Breaking down the difference between a Traditional and Roth 401(k)
When it comes to planning for your retirement, there’s a lot to look forward to — travel, relaxation, developing new hobbies, sharing time with loved ones. While retirement can be an incredibly rewarding experience, getting to that destination can be a bit confusing, especially if you’re signing up for your first 401(k) or your employer’s plan provides options you’ve never heard of before.
One of those options might be deciding between traditional 401(k) contributions or Roth contributions. Roth 401(k) contributions have become more popular over the past few years. In fact, approximately 76% more employer-sponsored plans offered Roth as an option in 2020 compared to just a decade prior.¹ While having the option to choose is an added benefit for employees, many are still unclear of the actual differences between these two choices and, more importantly, how they can benefit from them.
Below, we’ve spelled out the important differences between traditional and Roth 401(k) accounts and considerations to keep in mind when creating your retirement savings strategy. In this post, we’ll cover:
- What a tax-advantaged account is and why it matters to you
- The differences between traditional and Roth 401(k) contributions
- Questions to consider when deciding if traditional, Roth, or perhaps a mix of both could be a good fit for you
Retirement plans like your 401(k) or an IRA are what are known as tax-advantaged accounts.
What’s a tax-advantaged account?
A tax-advantaged account is any type of account or savings plan that offers tax savings by:
- Lowering your taxable income (which is how much of your income is subject to income taxes at the state and federal levels)
- Exempting your account from taxation, or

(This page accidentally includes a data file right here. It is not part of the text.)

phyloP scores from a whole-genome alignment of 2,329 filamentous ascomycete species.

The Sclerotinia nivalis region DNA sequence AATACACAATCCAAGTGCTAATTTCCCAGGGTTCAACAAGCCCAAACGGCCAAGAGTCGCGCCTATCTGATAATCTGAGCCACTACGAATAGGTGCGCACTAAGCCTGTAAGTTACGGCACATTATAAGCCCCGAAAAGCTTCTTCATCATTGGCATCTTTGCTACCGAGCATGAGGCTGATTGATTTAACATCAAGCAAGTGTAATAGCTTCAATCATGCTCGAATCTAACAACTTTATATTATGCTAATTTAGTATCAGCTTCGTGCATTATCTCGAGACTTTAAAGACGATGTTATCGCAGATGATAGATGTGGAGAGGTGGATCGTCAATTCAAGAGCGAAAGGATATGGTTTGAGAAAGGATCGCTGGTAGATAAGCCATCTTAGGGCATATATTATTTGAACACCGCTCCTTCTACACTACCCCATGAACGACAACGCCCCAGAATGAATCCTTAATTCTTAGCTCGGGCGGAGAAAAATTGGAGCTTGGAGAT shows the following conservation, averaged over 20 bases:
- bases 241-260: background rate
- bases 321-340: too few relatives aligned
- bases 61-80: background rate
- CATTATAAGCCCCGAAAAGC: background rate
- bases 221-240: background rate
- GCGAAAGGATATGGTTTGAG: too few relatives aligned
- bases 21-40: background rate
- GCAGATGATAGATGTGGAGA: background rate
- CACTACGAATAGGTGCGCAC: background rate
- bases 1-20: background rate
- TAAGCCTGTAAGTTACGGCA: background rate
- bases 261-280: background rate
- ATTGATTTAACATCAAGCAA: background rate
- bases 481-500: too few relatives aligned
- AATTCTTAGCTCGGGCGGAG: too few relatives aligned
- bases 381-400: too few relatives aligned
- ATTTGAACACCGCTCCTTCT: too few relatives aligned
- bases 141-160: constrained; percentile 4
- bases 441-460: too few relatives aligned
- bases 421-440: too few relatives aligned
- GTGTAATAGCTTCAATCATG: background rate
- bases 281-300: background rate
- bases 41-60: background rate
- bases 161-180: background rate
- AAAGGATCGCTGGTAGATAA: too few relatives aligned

- Keeping your contributions tax-deferred.
Other tax-advantaged accounts you might be familiar with include health savings accounts (HSAs) and flexible savings spending accounts (FSAs), which can be used to help manage your healthcare costs.
What’s the catch?
There are limitations to just how much one can take advantage of these types of accounts. Typically, these limitations come in the form of how much you can contribute to the account each year.
The IRS refers to an employee’s contributions as “elective deferrals” (because you’re voluntarily deferring a portion of your paycheck) and the limit is reviewed and updated based on cost of living adjustments annually.
- In 2022, individuals can contribute up to $20,500 to their 401(k) accounts. This limit does not include what your employer may contribute on your behalf.
- If you’re 50 years or older, you’re eligible for annual catch-up contributions of $6,500, making the total amount you can contribute $27,000.
- These limits are the same for traditional and Roth 401(k) accounts and reflect the total amount you can contribute across the two. For example: If you’re 35 years old, you can contribute up to $20,500 to a traditional 401(k), to a Roth 401(k), or to a mix of both. Please note: If you are offered more than one 401(k) in a given year (like when you start with a new employer), the cap on your contributions does not reset.
- The same applies to catch-up contributions, so if you’re 50 or older, you can contribute up to $27,000 across all 401(k) accounts in a given year.
So, what exactly am I deciding between?
When it comes to your tax-advantaged retirement accounts, the individual can decide whether they want to get the tax advantage today (traditional) or if they want to enjoy that benefit in retirement (Roth).
- Tax-advantaged accounts are any type of investment, account, or plan that is either exempt from taxation, tax-deferred or offers other types of tax benefits.
- ‘Traditional’ and ‘Roth’ refer to the contribution methods and different tax treatments of those contributions that individuals can choose from when making contributions to a retirement account. They are available in both IRAs and 401(k) plans.
Traditional vs. Roth 401(k):
You have questions, we have answers. Let’s break it down together:
What is a traditional 401(k) contribution?
Traditionally, 401(k) contributions have come from individuals’ paycheck on a pre-tax basis. This type of contribution is commonly known as a traditional or pre-tax 401(k). Your Guideline participant dashboard refers to this method as “pre-tax.”